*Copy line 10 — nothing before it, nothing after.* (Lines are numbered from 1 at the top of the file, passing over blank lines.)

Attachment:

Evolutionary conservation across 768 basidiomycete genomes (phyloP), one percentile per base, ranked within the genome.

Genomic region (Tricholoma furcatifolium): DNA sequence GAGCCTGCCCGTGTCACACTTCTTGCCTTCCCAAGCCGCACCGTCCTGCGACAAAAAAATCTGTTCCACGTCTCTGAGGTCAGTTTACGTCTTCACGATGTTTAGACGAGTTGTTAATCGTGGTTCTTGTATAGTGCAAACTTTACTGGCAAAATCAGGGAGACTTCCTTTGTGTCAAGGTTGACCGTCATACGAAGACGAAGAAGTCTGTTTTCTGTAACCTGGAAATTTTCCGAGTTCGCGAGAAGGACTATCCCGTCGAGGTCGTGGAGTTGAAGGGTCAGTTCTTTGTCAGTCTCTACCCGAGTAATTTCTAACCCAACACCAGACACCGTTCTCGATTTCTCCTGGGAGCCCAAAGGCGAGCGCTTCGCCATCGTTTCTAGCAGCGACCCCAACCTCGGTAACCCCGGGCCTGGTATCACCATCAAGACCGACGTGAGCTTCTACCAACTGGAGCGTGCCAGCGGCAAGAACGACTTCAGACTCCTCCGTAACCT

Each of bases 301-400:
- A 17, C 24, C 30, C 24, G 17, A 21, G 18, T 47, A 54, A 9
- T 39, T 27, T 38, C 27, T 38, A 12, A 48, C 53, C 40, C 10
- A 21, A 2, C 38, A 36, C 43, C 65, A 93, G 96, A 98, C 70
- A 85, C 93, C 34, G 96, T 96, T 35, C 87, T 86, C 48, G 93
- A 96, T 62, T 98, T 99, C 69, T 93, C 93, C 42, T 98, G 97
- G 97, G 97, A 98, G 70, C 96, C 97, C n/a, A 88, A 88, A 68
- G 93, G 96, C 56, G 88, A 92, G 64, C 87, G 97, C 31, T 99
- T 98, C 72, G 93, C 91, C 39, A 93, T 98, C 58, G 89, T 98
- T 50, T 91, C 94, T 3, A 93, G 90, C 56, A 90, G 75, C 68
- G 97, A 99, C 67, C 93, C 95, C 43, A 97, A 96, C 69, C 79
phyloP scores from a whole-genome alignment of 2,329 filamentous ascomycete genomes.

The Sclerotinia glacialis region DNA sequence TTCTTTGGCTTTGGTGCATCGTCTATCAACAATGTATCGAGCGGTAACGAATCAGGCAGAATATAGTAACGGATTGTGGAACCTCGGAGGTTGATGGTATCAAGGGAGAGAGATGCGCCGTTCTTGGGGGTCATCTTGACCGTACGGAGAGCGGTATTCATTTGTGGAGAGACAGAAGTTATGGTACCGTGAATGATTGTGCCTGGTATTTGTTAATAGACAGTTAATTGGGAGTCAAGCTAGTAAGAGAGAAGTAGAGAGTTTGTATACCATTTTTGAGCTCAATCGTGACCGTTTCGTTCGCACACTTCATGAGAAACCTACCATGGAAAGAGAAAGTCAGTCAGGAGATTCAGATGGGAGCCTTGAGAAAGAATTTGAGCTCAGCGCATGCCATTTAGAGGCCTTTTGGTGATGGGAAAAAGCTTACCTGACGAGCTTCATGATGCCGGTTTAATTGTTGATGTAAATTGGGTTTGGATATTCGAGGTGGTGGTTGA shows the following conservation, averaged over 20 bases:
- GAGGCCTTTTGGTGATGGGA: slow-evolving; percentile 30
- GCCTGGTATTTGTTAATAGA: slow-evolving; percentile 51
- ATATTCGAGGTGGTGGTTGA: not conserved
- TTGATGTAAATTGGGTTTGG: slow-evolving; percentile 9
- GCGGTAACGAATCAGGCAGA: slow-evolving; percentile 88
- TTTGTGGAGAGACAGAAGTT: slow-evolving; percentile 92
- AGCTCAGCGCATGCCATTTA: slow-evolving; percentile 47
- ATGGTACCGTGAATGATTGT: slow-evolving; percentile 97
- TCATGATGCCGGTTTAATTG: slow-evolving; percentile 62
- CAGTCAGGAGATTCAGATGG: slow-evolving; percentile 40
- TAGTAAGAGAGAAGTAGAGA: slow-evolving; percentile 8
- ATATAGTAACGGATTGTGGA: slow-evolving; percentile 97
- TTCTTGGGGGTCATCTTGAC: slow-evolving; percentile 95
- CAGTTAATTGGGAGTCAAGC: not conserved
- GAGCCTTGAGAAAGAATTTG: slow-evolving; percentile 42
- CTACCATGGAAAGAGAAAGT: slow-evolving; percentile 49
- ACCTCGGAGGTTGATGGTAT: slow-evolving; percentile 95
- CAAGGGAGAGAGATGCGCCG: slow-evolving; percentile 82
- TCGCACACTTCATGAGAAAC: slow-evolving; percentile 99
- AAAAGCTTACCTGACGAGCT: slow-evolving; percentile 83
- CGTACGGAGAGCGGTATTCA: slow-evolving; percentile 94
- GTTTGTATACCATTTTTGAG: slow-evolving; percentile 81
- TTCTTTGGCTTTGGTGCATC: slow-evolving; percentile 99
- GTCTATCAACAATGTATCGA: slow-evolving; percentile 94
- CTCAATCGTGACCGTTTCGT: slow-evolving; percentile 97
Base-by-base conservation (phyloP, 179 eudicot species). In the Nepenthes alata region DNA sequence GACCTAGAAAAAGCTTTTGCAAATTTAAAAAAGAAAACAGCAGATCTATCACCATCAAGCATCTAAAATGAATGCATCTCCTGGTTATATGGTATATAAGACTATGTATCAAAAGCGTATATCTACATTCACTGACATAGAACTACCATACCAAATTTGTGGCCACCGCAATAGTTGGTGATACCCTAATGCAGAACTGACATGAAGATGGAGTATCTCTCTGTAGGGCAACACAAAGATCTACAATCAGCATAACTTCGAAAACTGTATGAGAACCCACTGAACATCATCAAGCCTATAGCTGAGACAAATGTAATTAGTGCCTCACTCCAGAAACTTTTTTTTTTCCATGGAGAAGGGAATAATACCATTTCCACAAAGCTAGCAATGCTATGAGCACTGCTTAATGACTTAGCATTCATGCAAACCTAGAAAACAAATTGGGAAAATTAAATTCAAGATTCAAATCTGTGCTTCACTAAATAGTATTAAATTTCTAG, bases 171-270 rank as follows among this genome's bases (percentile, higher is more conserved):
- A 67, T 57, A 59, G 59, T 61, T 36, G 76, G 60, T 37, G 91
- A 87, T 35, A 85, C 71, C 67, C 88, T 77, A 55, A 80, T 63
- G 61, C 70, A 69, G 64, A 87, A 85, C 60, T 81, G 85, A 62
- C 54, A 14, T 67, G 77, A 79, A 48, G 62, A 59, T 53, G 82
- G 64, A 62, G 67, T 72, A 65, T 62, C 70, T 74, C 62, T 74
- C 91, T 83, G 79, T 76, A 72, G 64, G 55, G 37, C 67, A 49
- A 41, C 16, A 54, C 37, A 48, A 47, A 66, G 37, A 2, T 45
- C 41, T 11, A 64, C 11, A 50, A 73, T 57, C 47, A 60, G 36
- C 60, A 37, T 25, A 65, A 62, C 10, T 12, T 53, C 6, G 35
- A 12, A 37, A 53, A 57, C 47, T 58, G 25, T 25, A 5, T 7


- G 93, G 96, C 56, G 88, A 92, G 64, C 87, G 97, C 31, T 99